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Looking to rent, sell or buy this fall? Here’s what you need to know

…Inventory was already sharply down in the spring, with the 2nd quarter 31.3% lower than the year before, making it “the lowest second quarter in the 12 years I’ve been tracking inventory in Manhattan,” says Jonathan Miller, president of appraisal firm Miller Samuel and co-author of Douglas Elliman real estate market reports….

…“Inventory traditionally rises in the spring in anticipation of the spring market and then falls a bit,” says Miller, “but this year inventory moved sideways through May and then for the last two months has fallen. So for the month of July, compared to July 2012, co-ops and condos are down 29 percent. We never saw the uptick in supply that we should have seen by now.”…

…Prices also rose this summer, but at a more modest pace in Manhattan than in Brooklyn and nationally, says Miller….

…“It’s more of the same for buyers and sellers,” Miller says. “I don’t see a relief from low inventory in the near future.”

Miller also doesn’t suspect that rising interest rates will bring relief from rising prices because there’s such a lack of supply….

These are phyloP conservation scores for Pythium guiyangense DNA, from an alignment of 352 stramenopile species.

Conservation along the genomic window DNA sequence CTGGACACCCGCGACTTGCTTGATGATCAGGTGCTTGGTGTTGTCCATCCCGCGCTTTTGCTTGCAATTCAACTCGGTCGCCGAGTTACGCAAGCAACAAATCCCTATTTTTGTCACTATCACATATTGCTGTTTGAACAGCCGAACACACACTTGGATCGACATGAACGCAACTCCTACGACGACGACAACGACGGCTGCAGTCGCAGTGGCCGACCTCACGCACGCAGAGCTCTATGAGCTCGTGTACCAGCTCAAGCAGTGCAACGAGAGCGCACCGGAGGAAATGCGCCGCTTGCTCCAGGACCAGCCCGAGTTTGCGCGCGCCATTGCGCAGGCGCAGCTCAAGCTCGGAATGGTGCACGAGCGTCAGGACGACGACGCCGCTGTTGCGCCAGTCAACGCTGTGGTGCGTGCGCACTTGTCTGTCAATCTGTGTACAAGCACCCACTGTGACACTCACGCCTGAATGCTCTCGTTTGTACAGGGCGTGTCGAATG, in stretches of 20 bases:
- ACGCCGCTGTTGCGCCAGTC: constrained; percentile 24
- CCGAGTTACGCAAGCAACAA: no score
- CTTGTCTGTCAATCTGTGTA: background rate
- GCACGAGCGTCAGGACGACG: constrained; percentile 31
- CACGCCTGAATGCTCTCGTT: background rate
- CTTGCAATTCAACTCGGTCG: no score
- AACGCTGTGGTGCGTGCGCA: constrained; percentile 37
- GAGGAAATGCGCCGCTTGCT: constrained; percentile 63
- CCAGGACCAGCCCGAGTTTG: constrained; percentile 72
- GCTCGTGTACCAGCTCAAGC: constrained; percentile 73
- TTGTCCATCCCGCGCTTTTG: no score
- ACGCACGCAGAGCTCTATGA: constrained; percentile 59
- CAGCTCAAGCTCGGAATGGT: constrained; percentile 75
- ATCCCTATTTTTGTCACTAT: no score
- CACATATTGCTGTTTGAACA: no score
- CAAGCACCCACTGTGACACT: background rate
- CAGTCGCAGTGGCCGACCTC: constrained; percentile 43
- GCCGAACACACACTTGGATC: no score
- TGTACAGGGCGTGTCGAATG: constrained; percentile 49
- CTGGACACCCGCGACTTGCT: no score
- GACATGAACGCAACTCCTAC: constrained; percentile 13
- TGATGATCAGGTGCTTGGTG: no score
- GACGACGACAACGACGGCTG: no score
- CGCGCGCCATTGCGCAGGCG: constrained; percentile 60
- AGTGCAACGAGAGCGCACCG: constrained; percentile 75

…“In Manhattan, the luxury market–the top 10 percent of all prices during a period–over the last few years has been hovering around $3 million as an entry point–almost all of of the new development is above that threshhold,” says Miller….

…In a bizarre twist of fate, tight credit is making houses prices rise,” says Miller….

…“For many, it’s just money on paper, because you still have to qualify for a mortgage and that’s harder and harder to do,” says Miller.

That said, though, Miller admits that among buyers, sellers and renters “sellers clearly have had the most advantage in the market — except that they have to buy or rent something else.”…

…Miller doesn’t expect huge changes in pricing or inventory to come from the interest rate increases….

…On the bright side for buyers, Miller expects that tight credit will keep prices from skyrocketing in the near future….

…“In rentals, you have logjam of people who would have transitioned to sales and either don’t qualify because credit standards are tight or can’t find anything because inventory is so low and are staying as renters,” says Miller….

…In addition to low inventory, “rents are rising as the economy’s improving. When employment rises, it puts more pressure on the rental market,” Miller adds….

…“There are always seasonal ups and downs,” adds Miller, “but prices will remain high as long as credit is tight” and renters can’t become buyers instead. And Miller adds that he doesn’t see credit easing for several years. “Banks are afraid of their own shadows,” he says….

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